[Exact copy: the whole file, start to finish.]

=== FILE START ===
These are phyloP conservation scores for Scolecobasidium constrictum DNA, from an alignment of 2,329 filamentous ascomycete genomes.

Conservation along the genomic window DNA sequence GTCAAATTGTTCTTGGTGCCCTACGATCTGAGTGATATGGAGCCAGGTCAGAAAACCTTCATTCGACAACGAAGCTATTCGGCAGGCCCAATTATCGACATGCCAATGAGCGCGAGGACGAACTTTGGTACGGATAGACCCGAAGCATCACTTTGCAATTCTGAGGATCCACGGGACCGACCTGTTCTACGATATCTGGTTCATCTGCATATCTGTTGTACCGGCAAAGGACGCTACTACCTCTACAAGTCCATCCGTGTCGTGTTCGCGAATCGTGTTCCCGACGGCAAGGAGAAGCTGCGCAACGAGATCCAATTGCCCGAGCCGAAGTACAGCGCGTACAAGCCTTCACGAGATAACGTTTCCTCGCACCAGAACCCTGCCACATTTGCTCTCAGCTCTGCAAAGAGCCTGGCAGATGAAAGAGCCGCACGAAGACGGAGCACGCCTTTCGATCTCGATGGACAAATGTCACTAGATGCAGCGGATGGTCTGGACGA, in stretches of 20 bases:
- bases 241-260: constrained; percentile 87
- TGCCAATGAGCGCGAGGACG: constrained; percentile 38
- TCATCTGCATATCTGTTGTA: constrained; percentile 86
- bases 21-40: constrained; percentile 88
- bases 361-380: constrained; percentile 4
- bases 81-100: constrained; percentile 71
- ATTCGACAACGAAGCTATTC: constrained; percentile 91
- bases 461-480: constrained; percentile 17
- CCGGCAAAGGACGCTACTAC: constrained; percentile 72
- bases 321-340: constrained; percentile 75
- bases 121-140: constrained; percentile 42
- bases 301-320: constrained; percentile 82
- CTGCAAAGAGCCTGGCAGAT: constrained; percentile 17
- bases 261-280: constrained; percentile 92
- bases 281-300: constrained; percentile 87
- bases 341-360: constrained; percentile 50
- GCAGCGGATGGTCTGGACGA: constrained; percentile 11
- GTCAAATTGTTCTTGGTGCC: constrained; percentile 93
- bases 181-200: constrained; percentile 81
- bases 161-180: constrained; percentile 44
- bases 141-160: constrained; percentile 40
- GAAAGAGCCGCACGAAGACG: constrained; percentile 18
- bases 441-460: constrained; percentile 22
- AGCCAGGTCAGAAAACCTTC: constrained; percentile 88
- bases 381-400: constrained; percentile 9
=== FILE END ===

These are phyloP conservation scores for Scolecobasidium constrictum DNA, from an alignment of 2,329 filamentous ascomycete genomes.

Conservation along the genomic window DNA sequence GTCAAATTGTTCTTGGTGCCCTACGATCTGAGTGATATGGAGCCAGGTCAGAAAACCTTCATTCGACAACGAAGCTATTCGGCAGGCCCAATTATCGACATGCCAATGAGCGCGAGGACGAACTTTGGTACGGATAGACCCGAAGCATCACTTTGCAATTCTGAGGATCCACGGGACCGACCTGTTCTACGATATCTGGTTCATCTGCATATCTGTTGTACCGGCAAAGGACGCTACTACCTCTACAAGTCCATCCGTGTCGTGTTCGCGAATCGTGTTCCCGACGGCAAGGAGAAGCTGCGCAACGAGATCCAATTGCCCGAGCCGAAGTACAGCGCGTACAAGCCTTCACGAGATAACGTTTCCTCGCACCAGAACCCTGCCACATTTGCTCTCAGCTCTGCAAAGAGCCTGGCAGATGAAAGAGCCGCACGAAGACGGAGCACGCCTTTCGATCTCGATGGACAAATGTCACTAGATGCAGCGGATGGTCTGGACGA, in stretches of 20 bases:
- bases 241-260: constrained; percentile 87
- TGCCAATGAGCGCGAGGACG: constrained; percentile 38
- TCATCTGCATATCTGTTGTA: constrained; percentile 86
- bases 21-40: constrained; percentile 88
- bases 361-380: constrained; percentile 4
- bases 81-100: constrained; percentile 71
- ATTCGACAACGAAGCTATTC: constrained; percentile 91
- bases 461-480: constrained; percentile 17
- CCGGCAAAGGACGCTACTAC: constrained; percentile 72
- bases 321-340: constrained; percentile 75
- bases 121-140: constrained; percentile 42
- bases 301-320: constrained; percentile 82
- CTGCAAAGAGCCTGGCAGAT: constrained; percentile 17
- bases 261-280: constrained; percentile 92
- bases 281-300: constrained; percentile 87
- bases 341-360: constrained; percentile 50
- GCAGCGGATGGTCTGGACGA: constrained; percentile 11
- GTCAAATTGTTCTTGGTGCC: constrained; percentile 93
- bases 181-200: constrained; percentile 81
- bases 161-180: constrained; percentile 44
- bases 141-160: constrained; percentile 40
- GAAAGAGCCGCACGAAGACG: constrained; percentile 18
- bases 441-460: constrained; percentile 22
- AGCCAGGTCAGAAAACCTTC: constrained; percentile 88
- bases 381-400: constrained; percentile 9